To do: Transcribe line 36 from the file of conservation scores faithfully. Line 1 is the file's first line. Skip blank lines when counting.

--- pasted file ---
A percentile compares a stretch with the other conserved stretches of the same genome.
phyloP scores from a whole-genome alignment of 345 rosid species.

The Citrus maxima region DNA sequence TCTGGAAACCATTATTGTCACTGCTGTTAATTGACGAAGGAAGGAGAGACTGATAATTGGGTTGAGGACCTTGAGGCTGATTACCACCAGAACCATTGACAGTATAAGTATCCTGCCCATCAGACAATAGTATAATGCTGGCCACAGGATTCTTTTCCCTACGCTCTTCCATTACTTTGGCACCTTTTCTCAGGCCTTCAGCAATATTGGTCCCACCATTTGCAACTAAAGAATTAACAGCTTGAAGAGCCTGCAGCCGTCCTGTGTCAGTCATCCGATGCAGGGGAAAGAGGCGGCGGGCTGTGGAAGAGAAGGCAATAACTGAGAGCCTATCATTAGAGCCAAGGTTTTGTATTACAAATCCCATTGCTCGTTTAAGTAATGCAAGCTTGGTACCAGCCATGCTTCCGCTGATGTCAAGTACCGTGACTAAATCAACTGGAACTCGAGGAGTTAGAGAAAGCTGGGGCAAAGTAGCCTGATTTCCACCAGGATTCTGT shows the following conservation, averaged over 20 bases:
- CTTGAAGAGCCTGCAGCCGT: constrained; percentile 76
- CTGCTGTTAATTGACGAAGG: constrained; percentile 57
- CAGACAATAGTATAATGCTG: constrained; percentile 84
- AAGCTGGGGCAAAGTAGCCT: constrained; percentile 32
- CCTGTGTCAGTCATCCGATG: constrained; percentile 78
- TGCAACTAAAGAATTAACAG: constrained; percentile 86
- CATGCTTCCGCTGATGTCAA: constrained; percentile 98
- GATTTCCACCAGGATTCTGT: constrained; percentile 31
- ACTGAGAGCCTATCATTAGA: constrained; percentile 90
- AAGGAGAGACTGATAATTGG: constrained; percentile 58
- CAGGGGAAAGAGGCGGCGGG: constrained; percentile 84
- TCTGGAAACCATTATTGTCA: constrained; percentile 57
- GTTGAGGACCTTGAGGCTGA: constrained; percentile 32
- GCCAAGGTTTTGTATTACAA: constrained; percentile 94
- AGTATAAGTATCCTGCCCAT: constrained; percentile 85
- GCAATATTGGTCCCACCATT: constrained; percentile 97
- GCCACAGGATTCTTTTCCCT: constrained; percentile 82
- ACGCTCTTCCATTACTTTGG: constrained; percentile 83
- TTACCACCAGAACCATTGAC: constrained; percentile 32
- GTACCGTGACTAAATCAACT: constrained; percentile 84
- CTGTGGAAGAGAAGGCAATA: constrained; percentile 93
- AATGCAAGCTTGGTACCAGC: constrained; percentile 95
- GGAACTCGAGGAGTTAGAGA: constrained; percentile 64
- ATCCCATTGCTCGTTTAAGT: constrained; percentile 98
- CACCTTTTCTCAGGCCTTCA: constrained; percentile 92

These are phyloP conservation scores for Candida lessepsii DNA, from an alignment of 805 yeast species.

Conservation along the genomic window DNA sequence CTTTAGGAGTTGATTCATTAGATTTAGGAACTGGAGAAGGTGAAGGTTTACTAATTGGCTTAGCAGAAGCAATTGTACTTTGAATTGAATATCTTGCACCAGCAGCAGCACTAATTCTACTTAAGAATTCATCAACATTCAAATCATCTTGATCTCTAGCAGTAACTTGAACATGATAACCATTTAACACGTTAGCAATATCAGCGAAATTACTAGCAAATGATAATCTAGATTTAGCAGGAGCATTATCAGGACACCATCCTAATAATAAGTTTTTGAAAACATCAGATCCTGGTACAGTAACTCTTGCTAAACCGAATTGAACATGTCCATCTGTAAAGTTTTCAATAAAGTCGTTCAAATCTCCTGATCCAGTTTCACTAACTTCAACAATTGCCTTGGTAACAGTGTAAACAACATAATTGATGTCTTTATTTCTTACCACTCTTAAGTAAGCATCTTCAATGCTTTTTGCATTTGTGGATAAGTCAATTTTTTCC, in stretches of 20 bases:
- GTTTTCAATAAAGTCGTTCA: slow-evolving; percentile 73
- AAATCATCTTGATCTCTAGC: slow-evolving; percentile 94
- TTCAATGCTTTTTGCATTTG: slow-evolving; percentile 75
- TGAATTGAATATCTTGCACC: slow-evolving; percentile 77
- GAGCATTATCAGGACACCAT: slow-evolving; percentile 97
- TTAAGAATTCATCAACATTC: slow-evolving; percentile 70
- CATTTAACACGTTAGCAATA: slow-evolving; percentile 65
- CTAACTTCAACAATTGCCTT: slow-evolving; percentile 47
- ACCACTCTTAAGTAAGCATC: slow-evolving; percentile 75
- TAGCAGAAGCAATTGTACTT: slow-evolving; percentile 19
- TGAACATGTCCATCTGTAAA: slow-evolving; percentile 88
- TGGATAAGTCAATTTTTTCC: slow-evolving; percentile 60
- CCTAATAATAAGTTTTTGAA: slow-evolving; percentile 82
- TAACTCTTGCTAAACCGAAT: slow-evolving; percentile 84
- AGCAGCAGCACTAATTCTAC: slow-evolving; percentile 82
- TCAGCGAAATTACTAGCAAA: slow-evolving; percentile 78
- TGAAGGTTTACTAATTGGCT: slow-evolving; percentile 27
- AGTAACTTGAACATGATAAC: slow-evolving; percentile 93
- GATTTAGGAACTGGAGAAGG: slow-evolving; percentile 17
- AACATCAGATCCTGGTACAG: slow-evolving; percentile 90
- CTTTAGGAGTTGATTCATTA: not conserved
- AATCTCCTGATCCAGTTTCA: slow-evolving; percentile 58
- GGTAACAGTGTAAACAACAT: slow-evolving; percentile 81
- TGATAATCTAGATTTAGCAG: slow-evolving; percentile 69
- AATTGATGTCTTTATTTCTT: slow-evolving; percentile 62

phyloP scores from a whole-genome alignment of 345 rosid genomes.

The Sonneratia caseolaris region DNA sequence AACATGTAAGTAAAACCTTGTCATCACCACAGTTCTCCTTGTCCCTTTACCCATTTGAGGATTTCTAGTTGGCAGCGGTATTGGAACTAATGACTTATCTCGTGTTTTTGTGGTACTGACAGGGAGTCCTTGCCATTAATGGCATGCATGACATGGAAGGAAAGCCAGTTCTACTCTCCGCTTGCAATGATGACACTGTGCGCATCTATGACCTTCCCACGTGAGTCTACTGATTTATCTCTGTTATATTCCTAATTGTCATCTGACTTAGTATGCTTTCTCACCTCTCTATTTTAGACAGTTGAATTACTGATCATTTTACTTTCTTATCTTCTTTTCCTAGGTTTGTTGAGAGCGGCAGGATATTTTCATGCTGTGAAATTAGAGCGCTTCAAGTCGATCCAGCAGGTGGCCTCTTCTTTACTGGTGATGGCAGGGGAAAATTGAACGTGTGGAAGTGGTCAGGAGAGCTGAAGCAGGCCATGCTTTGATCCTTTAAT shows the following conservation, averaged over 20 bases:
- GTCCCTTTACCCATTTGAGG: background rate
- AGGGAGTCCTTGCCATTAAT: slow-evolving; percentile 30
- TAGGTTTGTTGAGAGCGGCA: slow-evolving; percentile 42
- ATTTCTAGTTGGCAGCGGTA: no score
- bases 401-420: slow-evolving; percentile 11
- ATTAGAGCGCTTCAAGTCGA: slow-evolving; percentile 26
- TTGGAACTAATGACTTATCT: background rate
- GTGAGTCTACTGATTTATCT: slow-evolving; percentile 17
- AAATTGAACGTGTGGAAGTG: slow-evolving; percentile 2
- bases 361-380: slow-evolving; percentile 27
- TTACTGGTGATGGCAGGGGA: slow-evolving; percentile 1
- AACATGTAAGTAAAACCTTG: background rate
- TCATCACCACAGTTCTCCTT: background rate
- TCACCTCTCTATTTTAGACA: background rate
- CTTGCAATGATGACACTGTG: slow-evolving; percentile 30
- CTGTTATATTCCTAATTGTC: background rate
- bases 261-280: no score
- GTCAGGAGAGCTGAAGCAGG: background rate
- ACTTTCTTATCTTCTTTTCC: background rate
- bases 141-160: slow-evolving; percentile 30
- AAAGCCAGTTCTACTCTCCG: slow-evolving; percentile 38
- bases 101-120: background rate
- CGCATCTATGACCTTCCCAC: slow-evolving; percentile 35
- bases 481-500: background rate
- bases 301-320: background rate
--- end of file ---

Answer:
- TTAAGAATTCATCAACATTC: slow-evolving; percentile 70